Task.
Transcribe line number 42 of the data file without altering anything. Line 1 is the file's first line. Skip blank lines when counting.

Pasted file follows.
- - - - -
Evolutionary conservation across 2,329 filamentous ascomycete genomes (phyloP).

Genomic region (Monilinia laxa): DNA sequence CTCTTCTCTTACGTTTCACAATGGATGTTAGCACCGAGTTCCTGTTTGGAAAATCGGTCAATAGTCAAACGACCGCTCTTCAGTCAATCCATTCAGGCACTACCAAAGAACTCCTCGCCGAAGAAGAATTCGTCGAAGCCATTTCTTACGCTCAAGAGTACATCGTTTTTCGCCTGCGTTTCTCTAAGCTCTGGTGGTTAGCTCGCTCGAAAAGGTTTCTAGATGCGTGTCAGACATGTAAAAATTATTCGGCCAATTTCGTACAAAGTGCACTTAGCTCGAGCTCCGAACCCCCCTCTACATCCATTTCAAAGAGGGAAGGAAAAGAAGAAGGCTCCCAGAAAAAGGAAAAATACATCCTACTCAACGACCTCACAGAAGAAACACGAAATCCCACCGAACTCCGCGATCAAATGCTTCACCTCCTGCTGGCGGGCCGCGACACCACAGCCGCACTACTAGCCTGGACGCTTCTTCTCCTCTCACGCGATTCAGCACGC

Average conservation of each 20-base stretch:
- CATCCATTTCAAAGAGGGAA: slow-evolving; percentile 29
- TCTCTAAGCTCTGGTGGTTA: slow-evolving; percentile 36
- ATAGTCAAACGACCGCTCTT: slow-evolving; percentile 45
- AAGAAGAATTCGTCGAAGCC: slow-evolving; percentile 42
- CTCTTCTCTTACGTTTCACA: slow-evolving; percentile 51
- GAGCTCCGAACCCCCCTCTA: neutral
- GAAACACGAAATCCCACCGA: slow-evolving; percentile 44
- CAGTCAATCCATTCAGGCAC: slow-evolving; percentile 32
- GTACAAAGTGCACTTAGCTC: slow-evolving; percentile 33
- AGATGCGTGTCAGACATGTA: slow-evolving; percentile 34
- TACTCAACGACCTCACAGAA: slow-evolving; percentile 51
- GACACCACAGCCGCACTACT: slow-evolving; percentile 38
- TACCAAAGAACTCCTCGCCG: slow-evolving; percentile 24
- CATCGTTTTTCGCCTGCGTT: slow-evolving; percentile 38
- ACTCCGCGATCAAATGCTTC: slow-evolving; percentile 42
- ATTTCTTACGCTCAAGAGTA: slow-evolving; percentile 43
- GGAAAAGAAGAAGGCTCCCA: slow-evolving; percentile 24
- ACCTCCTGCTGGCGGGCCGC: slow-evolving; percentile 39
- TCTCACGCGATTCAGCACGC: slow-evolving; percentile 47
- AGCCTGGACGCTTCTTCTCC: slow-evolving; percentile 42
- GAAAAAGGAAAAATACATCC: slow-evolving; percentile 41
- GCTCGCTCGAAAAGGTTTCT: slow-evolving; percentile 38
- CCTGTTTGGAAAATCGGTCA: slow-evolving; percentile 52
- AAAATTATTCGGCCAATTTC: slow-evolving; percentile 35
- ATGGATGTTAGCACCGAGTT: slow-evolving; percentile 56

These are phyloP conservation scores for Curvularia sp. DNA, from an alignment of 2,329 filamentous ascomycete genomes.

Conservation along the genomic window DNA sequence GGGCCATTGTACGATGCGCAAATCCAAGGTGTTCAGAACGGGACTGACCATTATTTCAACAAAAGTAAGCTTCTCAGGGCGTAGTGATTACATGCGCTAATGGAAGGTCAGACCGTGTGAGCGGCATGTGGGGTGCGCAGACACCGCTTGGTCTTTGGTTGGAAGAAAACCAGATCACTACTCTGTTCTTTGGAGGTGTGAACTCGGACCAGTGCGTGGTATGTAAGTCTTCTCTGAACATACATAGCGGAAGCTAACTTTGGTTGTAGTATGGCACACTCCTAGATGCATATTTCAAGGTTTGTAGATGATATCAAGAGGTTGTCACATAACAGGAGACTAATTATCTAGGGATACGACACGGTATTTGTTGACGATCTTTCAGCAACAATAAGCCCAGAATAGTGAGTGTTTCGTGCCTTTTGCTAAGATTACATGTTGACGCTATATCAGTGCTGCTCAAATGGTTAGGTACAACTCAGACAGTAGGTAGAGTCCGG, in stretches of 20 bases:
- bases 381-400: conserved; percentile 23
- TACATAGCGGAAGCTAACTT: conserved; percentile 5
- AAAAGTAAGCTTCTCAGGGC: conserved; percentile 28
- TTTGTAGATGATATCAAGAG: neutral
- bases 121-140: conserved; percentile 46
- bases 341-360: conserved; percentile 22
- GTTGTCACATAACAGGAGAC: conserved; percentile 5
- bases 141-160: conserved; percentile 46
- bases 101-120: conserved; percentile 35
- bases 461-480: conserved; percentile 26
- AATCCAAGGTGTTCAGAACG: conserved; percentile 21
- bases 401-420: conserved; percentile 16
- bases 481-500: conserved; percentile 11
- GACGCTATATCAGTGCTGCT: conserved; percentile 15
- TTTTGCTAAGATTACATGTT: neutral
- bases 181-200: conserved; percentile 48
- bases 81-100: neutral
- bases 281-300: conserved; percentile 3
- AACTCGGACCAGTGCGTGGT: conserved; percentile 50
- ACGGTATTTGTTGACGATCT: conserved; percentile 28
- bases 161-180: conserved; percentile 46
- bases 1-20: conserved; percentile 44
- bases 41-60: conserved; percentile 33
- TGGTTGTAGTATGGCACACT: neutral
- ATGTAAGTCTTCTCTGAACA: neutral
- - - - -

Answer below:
- bases 401-420: conserved; percentile 16